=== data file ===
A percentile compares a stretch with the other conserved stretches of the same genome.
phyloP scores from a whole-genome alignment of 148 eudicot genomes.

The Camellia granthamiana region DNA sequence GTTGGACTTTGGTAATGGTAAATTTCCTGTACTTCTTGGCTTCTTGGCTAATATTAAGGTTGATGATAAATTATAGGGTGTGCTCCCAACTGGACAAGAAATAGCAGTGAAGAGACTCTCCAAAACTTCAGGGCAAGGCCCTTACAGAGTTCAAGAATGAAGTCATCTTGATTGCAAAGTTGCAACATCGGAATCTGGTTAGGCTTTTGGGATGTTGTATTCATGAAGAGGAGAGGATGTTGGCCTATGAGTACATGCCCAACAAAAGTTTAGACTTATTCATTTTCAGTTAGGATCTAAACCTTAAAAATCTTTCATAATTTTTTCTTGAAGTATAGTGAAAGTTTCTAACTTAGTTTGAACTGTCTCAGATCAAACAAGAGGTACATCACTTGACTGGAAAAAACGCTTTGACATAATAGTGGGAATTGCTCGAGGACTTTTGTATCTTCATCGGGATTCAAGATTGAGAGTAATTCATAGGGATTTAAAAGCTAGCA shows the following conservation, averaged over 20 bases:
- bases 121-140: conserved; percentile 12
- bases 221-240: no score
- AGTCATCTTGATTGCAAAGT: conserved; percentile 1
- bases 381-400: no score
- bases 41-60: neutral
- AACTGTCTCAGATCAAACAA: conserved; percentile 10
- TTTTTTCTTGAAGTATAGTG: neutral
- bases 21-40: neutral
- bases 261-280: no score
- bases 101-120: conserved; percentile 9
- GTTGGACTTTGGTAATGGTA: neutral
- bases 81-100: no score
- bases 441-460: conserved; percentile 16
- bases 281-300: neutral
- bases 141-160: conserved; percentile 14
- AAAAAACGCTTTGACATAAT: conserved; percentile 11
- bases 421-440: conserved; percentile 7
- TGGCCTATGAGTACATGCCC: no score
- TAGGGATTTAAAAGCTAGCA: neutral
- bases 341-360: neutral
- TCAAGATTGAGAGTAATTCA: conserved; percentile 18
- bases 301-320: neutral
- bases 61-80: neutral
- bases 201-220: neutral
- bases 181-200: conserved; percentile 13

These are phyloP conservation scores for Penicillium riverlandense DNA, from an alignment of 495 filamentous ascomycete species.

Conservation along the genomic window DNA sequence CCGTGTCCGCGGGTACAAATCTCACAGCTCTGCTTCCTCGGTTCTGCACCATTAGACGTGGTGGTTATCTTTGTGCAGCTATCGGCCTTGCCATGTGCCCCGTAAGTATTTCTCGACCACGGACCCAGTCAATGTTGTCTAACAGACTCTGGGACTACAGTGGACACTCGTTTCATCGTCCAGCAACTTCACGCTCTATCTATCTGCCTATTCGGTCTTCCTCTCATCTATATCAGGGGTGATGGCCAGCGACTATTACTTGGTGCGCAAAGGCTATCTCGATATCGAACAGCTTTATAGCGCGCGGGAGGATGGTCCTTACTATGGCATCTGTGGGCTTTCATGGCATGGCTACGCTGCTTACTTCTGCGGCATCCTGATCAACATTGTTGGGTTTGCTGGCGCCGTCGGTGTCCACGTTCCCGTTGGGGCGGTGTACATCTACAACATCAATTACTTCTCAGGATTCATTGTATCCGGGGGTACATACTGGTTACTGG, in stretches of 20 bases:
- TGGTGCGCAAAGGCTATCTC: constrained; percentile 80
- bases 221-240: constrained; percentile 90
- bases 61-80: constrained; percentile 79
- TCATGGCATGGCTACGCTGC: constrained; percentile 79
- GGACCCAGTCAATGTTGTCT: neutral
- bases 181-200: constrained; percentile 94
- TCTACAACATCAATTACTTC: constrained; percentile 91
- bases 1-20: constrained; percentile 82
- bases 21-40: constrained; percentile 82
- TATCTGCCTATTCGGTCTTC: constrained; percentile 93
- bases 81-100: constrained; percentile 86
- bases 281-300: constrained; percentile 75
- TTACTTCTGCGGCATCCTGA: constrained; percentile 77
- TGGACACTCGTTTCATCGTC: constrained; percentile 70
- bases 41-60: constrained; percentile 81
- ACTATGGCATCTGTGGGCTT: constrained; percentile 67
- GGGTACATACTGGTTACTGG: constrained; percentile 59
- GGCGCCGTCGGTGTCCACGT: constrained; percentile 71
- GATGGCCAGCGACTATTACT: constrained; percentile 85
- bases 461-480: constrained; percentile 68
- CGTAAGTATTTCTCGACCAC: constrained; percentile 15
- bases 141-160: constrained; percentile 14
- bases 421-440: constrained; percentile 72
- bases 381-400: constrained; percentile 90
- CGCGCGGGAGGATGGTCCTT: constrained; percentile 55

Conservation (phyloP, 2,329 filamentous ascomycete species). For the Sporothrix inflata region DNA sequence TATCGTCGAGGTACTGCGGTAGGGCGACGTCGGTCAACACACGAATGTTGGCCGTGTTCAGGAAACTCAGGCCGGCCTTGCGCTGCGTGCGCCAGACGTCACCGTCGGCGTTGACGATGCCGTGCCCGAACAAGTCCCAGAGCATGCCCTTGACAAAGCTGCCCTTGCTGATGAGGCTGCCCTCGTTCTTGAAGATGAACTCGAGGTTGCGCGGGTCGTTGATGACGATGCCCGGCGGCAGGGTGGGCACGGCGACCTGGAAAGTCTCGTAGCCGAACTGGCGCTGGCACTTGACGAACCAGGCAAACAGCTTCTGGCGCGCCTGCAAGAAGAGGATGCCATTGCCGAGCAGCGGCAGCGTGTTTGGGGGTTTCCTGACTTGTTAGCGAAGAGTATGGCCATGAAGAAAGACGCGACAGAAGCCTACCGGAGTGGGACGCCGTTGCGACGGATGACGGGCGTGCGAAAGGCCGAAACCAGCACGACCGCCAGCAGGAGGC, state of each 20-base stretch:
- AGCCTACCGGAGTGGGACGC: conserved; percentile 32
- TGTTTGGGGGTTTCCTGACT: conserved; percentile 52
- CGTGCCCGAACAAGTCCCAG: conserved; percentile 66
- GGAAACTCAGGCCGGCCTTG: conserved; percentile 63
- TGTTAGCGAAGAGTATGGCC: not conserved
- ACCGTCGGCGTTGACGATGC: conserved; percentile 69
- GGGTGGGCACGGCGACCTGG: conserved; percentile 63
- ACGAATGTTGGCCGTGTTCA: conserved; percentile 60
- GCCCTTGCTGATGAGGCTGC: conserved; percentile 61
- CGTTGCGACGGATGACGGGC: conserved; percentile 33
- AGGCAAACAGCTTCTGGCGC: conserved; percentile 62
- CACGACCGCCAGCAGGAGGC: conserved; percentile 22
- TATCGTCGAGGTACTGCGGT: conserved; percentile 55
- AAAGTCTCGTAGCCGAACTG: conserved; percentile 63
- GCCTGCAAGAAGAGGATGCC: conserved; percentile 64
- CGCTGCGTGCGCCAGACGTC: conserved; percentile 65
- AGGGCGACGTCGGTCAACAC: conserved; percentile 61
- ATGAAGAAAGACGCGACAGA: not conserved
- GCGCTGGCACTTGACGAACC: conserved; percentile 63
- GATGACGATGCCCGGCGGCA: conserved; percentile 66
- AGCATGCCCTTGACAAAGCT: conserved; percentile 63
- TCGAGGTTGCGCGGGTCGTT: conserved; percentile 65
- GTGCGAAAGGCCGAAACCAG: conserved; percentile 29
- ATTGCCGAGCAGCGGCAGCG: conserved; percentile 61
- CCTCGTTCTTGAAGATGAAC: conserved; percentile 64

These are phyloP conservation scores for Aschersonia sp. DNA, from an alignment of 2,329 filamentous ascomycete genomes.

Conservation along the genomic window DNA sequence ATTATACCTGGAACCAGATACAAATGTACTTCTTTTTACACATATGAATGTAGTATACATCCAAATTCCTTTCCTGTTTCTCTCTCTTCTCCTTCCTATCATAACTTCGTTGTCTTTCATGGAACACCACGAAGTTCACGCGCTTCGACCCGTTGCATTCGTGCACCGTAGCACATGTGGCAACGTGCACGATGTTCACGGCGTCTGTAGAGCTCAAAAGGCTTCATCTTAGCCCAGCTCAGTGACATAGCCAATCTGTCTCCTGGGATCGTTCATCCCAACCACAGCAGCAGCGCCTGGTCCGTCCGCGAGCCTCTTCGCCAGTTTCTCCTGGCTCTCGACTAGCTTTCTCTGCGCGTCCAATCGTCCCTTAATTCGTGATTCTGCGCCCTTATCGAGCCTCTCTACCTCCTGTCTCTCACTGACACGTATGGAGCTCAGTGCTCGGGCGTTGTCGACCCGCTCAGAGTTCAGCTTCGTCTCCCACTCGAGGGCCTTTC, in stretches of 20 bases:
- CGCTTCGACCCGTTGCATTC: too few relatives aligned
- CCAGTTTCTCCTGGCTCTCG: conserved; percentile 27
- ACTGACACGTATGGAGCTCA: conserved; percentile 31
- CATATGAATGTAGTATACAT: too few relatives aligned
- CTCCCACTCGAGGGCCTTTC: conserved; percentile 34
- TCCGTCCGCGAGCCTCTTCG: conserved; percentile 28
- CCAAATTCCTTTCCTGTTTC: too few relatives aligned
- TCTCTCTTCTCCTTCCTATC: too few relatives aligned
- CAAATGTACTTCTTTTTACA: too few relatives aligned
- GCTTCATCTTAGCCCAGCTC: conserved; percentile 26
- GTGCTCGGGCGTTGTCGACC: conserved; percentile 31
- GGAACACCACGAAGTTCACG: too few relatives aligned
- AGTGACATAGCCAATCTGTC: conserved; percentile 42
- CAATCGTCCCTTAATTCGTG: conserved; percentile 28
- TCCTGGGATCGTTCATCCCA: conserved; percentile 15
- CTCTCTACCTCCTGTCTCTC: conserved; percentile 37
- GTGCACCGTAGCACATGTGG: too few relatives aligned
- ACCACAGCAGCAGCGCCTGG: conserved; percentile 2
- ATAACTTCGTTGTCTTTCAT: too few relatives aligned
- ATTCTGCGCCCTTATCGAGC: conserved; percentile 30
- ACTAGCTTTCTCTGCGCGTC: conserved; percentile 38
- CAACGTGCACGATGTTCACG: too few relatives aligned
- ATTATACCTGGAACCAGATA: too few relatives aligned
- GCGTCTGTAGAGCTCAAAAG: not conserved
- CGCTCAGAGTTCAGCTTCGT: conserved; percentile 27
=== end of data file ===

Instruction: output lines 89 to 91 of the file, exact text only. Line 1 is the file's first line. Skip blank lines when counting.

- TCCGTCCGCGAGCCTCTTCG: conserved; percentile 28
- CCAAATTCCTTTCCTGTTTC: too few relatives aligned
- TCTCTCTTCTCCTTCCTATC: too few relatives aligned